Superficial muscle (no neurovascular compromise): 40 to 60 units/dL for 2 to 3 days, sometimes longer if response is inadequate

Iliopsoas and deep muscle with neurovascular injury, or substantial blood loss: Initial: 60 to 80 units/dL for 1 to 2 days; Maintenance: 30 to 60 units/dL for 3 to 5 days, sometimes longer as secondary prophylaxis during physiotherapy

CNS/head: Initial: 60 to 80 units/dL for 1 to 7 days; Maintenance: 30 units/dL for 8 to 21 days

Throat and neck: Initial: 60 to 80 units/dL for 1 to 7 days; Maintenance: 30 units/dL for 8 to 14 days

Gastrointestinal: Initial: 60 to 80 units/dL for 7 to 14 days; Maintenance: 30 units/dL (duration not specified)

Renal: 40 units/dL for 3 to 5 days

Deep laceration: 40 units/dL for 5 to 7 days

Surgery (major): Preop: 60 to 80 units/dL; Postop: 40 to 60 units/dL for 1 to 3 days; then 30 to 50 units/dL for 4 to 6 days; then 20 to 40 units/dL for 7 to 14 days

Surgery (minor): Preop: 50 to 80 units/dL; Postop: 30 to 80 units/dL for 1 to 5 days depending on procedure type

Note: Factor IX level may either be expressed as units/dL or as %. Dosing frequency most commonly corresponds to the half-life of factor IX but should be determined based on an assessment of factor IX levels before the next dose.

Continuous infusion (for patients who require prolonged periods of treatment [eg, intracranial hemorrhage or surgery] to avoid peaks and troughs associated with intermittent infusions) (Batorova, 2002; Poon, 2012; Rickard, 1995; WFH [Srivastava 2013]): Following initial bolus to achieve the desired factor IX level: Initiate 4 to 6 units/kg/hour; adjust dose based on frequent factor assays and calculation of factor IX clearance at steady-state using the following equations:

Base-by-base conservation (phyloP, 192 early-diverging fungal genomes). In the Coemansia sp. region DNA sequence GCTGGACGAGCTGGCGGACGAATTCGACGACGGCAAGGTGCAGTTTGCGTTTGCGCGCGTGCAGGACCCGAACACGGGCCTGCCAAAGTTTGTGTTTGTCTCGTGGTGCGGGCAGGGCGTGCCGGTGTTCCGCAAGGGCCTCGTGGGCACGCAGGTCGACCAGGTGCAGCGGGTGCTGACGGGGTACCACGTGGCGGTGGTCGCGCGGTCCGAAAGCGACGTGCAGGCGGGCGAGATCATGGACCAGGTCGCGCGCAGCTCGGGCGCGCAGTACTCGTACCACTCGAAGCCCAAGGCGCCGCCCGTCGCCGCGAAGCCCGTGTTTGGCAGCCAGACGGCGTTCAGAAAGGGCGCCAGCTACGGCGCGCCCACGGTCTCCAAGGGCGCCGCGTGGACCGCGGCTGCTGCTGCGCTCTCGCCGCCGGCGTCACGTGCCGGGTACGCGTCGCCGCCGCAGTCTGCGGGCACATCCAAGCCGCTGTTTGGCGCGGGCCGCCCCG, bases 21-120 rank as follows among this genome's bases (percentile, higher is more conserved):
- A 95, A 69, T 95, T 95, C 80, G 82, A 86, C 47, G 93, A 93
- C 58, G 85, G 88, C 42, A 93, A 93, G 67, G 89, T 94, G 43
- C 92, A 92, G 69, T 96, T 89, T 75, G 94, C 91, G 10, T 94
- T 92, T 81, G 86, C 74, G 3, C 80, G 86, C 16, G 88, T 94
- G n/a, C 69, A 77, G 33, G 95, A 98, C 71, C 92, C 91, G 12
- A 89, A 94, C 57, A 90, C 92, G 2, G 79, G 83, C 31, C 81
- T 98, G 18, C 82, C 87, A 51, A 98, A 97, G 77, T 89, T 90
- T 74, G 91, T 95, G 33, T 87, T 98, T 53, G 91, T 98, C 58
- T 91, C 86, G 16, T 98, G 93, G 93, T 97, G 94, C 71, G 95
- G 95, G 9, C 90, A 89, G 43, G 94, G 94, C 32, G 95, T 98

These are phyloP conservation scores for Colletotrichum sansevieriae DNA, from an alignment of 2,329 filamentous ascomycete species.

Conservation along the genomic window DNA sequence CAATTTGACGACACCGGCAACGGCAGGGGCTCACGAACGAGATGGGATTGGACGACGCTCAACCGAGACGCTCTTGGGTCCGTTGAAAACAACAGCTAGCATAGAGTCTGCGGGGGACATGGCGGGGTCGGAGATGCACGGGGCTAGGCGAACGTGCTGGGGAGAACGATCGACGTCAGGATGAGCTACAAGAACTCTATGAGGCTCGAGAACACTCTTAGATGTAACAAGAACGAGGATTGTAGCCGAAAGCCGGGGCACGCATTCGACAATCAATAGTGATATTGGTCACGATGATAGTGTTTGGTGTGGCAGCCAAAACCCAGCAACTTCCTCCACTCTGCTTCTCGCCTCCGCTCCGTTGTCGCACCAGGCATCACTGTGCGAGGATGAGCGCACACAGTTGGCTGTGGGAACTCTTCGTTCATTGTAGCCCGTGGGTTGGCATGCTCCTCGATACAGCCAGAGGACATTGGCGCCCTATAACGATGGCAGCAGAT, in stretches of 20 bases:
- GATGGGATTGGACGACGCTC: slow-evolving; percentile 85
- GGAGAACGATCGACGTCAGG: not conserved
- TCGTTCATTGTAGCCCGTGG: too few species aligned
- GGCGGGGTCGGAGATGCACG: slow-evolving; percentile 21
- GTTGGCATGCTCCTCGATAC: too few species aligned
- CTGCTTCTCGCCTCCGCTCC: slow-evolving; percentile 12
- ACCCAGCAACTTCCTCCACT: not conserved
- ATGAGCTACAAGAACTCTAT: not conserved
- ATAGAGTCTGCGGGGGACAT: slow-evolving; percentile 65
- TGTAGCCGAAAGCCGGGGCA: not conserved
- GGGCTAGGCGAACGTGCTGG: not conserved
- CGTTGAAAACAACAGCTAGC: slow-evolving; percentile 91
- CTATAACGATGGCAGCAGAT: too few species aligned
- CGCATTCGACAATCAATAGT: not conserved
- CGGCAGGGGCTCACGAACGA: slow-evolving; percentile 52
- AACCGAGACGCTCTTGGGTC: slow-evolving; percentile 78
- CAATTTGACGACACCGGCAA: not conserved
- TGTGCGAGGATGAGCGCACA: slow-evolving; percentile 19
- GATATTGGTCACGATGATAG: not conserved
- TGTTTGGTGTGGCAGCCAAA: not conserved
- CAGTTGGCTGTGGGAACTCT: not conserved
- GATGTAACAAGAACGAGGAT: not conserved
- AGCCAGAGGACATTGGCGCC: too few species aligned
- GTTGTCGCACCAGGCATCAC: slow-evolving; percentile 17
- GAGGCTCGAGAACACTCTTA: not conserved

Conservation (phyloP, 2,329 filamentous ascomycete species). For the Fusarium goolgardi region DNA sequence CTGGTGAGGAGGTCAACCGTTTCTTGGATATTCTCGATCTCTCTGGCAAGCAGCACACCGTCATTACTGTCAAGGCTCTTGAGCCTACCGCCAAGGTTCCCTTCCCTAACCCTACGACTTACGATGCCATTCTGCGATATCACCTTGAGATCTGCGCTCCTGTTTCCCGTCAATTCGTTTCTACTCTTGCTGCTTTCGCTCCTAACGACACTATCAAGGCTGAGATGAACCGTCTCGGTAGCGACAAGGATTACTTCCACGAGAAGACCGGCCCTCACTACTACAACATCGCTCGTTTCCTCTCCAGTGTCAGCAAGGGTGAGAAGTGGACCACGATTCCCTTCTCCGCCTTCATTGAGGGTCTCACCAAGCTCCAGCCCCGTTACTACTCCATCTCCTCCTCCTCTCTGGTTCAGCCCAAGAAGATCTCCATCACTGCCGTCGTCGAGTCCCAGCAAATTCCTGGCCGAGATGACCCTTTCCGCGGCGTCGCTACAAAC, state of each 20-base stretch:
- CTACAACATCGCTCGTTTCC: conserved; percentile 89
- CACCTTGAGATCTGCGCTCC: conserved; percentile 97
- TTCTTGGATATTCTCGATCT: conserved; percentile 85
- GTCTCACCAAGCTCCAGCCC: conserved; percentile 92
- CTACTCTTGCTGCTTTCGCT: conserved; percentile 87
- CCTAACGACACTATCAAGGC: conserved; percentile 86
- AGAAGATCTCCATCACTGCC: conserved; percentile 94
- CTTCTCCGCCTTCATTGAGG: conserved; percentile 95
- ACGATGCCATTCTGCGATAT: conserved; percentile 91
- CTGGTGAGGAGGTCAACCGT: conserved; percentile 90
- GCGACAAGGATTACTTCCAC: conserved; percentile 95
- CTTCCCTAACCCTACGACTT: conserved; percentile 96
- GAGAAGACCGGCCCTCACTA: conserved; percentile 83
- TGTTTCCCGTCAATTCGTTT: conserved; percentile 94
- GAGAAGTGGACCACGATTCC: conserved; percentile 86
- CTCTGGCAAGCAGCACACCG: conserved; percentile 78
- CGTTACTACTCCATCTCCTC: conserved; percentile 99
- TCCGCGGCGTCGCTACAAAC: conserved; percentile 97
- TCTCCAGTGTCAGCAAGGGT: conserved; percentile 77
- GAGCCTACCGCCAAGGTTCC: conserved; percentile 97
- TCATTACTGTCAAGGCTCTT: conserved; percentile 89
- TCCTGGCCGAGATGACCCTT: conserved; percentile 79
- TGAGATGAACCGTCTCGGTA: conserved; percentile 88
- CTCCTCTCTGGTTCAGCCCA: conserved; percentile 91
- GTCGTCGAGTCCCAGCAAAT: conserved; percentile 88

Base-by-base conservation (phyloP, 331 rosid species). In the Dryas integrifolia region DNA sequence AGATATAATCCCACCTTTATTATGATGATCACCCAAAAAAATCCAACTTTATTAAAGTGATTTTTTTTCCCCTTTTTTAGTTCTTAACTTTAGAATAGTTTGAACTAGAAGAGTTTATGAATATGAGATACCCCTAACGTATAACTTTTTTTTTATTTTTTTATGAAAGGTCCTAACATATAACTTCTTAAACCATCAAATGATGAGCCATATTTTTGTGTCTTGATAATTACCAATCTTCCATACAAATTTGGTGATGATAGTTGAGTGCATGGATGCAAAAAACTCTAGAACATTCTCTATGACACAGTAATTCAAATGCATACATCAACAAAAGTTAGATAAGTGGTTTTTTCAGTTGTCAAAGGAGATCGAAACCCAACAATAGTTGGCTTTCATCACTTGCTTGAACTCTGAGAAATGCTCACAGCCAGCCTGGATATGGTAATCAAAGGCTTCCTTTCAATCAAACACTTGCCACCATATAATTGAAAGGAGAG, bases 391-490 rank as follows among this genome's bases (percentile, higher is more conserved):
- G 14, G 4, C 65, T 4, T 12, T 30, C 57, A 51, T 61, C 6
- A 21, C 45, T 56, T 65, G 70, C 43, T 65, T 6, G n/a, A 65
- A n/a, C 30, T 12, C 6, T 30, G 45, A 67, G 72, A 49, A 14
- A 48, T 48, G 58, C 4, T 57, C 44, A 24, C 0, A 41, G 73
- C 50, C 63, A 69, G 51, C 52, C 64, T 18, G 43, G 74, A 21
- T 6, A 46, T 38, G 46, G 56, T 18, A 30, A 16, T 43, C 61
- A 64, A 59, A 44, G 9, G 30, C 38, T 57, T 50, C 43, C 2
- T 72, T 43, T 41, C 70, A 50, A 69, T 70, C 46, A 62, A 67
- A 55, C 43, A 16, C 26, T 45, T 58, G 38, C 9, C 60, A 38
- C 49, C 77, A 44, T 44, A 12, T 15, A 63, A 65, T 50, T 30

Factor IX clearance (mL/kg/hour) = (current infusion rate in units/kg/hour) divided by (plasma level in units/mL)

New infusion rate (units/kg/hour) = (factor IX clearance in mL/kg/hour) x (desired plasma level in units/mL)

Dosing: Geriatric

Refer to adult dosing.

Dosing: Pediatric

NOTE: Contains nondetectable levels of factors II, VII, and X. Therefore, NOT INDICATED for replacement therapy of any other clotting factor besides factor IX or for reversal of anticoagulation due to either vitamin K antagonists or other anticoagulants (eg, dabigatran), for hemophilia A patients with factor VIII inhibitors, or for patients in a hemorrhagic state caused by reduced production of liver-dependent coagulation factors (eg, hepatitis, cirrhosis).

Control or prevention of bleeding in patients with factor IX deficiency (hemophilia B or Christmas disease): Infants, Children, and Adolescents: IV: AlphaNine SD, Mononine: Dosage is expressed in units of factor IX activity; dosing must be individualized based on severity of factor IX deficiency, extent and location of bleeding, and clinical status of patient. Refer to product information for specific manufacturer recommended dosing. Alternatively, the World Federation of Hemophilia (WFH) has recommended general dosing for factor IX products.